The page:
The only transitive verb usage I've heard in the context of chess itself is the one given as the second definition in your question. As implied by the definition, the object of the checkmate action must be the king piece of your opponent, as no other piece is used to define the state of checkmate. The object cannot be the opponent themselves (though there does seem to be an exception for formal third person usage - see the final paragraph below). There isn't any real restriction on the subject - either the player or the pieces could be said to be performing the checkmating.
In short, I don't think your first sentence is correct, but any of the other three examples you give seem reasonable. The second sentence seems correct through implication: by only denoting colors, you are implying that it is the black king which has been checkmated. The third and fourth are correct through explicit usage of the king as the object of the verb.
I will say, however, that I've heard this transitive-verb usage of the word checkmate only rarely, and would likely not use it myself, instead preferring to find ways to phrase my sentences such that checkmate appears only as a noun.
Note that this is true only for use within the game of chess itself, as specified by your question. In any other context, checkmate is frequently used as a metaphor, and many things can be checkmated, including people, armies, and objects. However, during an actual game of chess, using checkmate as a transitive verb essentially requires that the object be the king chess piece. Any other usage will sound very strange to a native speaker (though they may be able to determine what you mean). One would never say they had "checkmated your knight" or "checkmated your rook" in the game, and attempting to use such a phrase would likely confuse the listener. One could say "I have checkmated you" perhaps, during a game, but again it will sound fairly odd to a native speaker. Instead, they would say "I've put you in checkmate" or something similar. If they are bound and determined to use checkmate transitively, they may say "And now I have checkmated your king", but it will sound fairly formal and stilted, if not incorrect.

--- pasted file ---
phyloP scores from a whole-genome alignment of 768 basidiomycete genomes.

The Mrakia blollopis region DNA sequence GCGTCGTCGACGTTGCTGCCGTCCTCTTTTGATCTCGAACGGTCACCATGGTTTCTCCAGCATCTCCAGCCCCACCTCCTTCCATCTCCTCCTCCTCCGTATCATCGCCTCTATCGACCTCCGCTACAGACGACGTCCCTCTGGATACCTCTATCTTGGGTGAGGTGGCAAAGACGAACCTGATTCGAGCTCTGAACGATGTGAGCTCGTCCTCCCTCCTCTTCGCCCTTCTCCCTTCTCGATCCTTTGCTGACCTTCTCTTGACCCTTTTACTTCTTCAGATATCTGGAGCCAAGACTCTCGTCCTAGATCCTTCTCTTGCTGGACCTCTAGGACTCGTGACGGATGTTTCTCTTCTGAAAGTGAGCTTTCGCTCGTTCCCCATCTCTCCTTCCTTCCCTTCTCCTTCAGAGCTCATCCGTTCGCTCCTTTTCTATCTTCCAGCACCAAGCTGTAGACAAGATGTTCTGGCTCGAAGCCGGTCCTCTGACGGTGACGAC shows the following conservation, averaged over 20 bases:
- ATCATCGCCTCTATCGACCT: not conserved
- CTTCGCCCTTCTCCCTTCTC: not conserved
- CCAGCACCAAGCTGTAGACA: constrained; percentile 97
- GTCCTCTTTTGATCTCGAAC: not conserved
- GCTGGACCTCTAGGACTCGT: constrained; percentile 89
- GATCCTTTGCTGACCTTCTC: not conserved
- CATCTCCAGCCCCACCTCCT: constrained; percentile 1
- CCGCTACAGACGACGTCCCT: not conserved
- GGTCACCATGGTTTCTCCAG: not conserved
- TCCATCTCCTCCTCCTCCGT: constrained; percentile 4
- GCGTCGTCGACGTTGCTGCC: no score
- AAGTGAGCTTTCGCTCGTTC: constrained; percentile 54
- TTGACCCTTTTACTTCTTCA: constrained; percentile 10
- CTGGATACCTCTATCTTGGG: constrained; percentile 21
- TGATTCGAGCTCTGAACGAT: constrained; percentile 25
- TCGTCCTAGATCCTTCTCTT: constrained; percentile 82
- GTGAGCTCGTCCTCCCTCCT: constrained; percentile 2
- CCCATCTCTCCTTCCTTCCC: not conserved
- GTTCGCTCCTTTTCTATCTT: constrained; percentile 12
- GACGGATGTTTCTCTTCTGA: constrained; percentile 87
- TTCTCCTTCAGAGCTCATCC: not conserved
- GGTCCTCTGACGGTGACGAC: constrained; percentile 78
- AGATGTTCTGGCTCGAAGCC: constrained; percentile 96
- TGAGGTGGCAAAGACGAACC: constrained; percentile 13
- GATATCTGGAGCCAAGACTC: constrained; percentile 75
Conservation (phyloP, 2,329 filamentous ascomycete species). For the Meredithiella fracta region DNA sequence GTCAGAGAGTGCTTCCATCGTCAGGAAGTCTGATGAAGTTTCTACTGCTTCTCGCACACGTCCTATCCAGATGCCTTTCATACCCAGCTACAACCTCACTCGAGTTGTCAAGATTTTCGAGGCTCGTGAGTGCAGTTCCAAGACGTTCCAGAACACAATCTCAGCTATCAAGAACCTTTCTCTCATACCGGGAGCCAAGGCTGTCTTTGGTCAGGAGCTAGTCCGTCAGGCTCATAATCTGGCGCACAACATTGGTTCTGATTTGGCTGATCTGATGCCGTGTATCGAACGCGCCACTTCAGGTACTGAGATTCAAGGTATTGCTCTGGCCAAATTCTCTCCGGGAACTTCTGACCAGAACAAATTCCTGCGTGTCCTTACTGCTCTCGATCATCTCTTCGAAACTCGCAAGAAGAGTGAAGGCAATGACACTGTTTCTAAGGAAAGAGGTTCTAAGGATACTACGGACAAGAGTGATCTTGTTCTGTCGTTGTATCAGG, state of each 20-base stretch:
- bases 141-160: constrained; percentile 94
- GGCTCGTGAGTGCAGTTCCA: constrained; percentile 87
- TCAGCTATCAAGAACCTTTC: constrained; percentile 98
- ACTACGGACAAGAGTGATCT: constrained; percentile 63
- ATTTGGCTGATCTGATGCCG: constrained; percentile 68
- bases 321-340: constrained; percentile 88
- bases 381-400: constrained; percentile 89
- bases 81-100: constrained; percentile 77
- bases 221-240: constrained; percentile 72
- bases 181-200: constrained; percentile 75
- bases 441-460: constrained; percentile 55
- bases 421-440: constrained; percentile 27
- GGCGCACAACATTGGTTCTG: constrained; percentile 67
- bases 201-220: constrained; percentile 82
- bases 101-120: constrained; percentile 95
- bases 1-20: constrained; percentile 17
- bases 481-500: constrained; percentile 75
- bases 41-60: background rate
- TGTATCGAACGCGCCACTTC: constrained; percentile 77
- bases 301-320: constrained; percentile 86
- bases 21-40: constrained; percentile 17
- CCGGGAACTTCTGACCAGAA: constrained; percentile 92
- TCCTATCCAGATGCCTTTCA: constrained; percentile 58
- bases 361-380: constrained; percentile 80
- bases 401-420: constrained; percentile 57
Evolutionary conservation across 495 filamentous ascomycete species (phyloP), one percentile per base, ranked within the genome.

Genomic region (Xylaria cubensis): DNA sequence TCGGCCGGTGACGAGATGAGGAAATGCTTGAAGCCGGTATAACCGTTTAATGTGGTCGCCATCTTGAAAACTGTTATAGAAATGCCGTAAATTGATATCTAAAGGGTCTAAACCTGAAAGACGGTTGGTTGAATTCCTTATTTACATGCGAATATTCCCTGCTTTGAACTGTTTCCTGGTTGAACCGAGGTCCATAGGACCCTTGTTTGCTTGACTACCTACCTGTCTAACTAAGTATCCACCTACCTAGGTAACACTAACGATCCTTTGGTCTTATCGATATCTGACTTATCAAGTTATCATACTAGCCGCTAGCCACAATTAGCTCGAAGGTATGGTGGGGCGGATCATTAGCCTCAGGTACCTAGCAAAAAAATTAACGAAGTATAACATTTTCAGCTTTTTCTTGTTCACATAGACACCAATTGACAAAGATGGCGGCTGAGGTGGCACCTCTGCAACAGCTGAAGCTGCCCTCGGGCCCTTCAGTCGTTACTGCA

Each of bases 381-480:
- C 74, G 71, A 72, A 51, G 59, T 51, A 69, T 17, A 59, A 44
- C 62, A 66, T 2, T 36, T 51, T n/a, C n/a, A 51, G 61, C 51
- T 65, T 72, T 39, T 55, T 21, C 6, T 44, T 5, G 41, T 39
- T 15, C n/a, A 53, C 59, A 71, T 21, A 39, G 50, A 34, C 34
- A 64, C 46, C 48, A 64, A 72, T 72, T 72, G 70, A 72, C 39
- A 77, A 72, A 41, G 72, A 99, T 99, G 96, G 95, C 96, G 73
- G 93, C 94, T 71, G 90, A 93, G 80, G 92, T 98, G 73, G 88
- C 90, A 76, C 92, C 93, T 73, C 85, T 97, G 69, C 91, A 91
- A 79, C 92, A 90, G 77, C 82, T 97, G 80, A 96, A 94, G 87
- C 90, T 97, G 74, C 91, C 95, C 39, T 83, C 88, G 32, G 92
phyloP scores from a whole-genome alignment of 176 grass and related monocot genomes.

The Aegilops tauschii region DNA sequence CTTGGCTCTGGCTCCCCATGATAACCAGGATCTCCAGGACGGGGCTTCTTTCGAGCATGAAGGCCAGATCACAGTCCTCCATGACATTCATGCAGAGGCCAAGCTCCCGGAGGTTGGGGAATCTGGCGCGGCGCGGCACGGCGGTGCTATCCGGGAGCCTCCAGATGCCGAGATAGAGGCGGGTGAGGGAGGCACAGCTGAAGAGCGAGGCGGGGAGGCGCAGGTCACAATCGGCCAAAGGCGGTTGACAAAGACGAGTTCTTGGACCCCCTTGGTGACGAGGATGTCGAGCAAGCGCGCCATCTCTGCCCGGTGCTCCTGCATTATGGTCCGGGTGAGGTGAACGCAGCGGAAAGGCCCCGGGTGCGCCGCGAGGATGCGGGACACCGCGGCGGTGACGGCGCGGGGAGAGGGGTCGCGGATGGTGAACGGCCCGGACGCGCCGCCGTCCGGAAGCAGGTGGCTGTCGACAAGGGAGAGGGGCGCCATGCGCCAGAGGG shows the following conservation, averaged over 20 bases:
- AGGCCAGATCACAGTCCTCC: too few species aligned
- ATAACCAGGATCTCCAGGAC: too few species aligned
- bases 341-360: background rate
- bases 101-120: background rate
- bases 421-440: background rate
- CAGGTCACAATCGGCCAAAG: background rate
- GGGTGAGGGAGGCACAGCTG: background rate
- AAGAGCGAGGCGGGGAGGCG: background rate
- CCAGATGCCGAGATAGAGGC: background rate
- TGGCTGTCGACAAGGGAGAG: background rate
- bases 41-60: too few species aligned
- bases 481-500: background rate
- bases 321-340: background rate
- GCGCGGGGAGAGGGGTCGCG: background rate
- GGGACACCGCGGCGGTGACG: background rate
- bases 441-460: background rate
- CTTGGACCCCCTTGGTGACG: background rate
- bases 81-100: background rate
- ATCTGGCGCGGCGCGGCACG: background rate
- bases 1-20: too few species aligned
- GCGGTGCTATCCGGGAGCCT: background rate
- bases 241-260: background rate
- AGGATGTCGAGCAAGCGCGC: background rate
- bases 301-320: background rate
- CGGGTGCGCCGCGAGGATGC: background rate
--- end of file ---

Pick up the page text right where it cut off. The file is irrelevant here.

One of the in-game uses of the transitive verb form listed in the OED in a comment below was interesting, however, and does sound formal but acceptable in contemporary English: "A player must checkmate his opponent within fifty moves" and similar sentences do seem to work due to them being in third person. In contemporary English this will sound formal and somewhat "instructive", but will also be perfectly acceptable usage. However, attempting to use second or first person ("I checkmated you!" or "Will you be checkmating me soon?") will still sound odd in modern English.